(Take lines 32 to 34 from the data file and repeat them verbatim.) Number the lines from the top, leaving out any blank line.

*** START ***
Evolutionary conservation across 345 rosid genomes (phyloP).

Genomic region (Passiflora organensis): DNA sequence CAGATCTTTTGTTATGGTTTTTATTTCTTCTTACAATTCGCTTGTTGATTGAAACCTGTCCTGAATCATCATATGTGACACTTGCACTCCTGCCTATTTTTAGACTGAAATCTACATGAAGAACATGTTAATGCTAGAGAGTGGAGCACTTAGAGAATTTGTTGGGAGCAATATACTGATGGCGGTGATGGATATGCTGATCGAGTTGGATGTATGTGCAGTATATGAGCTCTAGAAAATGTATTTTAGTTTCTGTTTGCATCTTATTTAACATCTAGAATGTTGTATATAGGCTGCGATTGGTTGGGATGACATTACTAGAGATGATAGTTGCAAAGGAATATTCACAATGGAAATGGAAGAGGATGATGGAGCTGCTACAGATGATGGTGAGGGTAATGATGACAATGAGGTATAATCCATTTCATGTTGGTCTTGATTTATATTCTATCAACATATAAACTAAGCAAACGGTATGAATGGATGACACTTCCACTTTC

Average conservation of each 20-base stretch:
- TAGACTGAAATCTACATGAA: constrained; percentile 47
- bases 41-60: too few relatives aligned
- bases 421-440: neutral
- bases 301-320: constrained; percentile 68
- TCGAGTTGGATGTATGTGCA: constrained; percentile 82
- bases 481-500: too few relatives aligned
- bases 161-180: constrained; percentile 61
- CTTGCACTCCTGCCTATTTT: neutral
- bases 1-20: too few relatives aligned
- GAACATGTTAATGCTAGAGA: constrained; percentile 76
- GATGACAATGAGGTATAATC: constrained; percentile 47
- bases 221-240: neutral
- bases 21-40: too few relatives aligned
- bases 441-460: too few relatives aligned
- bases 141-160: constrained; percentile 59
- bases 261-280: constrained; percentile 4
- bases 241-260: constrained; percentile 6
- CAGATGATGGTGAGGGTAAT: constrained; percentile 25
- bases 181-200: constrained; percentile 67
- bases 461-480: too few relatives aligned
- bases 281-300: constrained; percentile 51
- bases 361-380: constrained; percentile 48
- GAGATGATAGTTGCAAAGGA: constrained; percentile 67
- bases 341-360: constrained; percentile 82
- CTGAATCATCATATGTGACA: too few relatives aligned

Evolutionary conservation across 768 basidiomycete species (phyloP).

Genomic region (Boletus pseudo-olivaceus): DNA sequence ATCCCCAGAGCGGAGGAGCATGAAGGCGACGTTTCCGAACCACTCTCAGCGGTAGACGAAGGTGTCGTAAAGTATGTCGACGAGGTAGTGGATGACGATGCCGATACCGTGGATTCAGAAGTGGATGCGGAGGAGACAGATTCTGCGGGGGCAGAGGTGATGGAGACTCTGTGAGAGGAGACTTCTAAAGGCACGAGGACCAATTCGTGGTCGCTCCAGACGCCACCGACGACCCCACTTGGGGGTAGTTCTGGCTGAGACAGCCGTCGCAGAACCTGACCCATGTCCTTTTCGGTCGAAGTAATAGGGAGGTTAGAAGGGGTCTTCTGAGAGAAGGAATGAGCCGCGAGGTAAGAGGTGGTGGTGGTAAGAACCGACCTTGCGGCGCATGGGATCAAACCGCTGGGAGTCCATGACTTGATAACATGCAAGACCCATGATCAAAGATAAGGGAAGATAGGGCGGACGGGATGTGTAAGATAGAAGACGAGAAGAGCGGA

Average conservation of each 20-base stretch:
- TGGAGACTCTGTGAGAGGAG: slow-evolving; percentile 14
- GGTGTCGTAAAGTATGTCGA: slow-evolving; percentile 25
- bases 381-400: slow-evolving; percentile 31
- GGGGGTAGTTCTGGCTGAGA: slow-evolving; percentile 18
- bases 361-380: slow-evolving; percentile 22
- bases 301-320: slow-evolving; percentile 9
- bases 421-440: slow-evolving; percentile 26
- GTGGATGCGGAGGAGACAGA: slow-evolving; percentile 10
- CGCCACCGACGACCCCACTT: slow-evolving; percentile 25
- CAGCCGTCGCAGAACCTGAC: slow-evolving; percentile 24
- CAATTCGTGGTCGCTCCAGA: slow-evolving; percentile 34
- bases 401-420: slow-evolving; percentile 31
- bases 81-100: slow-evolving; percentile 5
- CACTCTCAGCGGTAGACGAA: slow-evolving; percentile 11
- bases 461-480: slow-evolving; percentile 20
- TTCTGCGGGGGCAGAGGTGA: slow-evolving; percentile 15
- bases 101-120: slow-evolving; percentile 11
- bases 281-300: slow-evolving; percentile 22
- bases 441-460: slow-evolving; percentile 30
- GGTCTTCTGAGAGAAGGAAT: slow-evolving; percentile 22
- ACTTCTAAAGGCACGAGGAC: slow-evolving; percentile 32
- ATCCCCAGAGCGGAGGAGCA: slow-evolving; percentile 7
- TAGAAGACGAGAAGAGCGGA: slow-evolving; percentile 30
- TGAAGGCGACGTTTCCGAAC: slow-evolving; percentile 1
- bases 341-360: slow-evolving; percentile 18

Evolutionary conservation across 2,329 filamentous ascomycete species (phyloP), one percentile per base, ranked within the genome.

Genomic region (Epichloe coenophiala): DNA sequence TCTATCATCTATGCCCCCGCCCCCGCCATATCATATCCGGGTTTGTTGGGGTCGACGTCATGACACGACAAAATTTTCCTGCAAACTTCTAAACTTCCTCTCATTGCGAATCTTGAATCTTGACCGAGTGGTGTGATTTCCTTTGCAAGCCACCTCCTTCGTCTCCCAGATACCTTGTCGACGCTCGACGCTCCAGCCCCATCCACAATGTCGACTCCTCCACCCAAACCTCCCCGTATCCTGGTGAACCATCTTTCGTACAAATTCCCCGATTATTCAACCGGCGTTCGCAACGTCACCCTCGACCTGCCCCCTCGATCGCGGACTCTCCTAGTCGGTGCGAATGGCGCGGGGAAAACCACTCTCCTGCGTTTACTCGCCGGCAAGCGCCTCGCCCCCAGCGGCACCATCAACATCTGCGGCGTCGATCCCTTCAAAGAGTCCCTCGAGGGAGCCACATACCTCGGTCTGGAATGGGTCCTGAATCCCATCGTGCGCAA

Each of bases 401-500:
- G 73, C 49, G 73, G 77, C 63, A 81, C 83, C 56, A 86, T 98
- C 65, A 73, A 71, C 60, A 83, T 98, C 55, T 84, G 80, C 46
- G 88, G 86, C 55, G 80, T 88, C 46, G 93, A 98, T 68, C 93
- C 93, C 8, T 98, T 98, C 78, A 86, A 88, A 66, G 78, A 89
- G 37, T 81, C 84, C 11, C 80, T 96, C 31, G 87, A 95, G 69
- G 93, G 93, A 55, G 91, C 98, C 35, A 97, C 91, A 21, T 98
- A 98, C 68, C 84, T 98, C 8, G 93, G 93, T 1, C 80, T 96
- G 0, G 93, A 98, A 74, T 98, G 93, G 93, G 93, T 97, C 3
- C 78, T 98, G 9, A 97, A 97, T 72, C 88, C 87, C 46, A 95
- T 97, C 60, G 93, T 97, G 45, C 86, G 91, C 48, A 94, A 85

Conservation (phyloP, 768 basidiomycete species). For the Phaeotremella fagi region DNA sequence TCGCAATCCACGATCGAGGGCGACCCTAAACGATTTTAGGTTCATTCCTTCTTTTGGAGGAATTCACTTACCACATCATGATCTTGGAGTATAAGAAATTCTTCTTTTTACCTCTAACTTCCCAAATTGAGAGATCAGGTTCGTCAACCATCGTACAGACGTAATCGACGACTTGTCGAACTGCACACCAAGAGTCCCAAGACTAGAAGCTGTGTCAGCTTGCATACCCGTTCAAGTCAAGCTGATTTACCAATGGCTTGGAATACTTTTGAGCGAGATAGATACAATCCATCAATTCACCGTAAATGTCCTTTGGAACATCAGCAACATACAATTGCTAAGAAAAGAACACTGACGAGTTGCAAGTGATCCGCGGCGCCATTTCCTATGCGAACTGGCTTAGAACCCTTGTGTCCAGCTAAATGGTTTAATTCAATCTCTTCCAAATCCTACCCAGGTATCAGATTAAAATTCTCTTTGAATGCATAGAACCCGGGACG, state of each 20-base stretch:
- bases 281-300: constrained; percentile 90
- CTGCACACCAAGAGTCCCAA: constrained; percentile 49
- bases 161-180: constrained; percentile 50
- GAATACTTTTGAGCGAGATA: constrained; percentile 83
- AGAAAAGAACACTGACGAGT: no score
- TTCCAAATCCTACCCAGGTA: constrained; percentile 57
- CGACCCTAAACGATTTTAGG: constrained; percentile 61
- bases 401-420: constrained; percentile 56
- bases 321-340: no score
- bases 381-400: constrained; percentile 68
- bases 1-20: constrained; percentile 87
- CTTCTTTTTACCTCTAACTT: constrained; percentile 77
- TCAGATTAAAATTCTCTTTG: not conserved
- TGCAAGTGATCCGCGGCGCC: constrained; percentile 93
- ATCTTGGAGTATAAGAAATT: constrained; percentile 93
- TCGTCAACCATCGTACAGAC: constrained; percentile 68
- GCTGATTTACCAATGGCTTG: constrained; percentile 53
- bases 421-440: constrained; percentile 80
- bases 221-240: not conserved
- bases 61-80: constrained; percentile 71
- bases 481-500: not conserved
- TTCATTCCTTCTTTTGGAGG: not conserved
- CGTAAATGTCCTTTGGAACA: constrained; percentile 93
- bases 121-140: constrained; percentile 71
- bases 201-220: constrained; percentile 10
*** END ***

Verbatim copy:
- TGGAGACTCTGTGAGAGGAG: slow-evolving; percentile 14
- GGTGTCGTAAAGTATGTCGA: slow-evolving; percentile 25
- bases 381-400: slow-evolving; percentile 31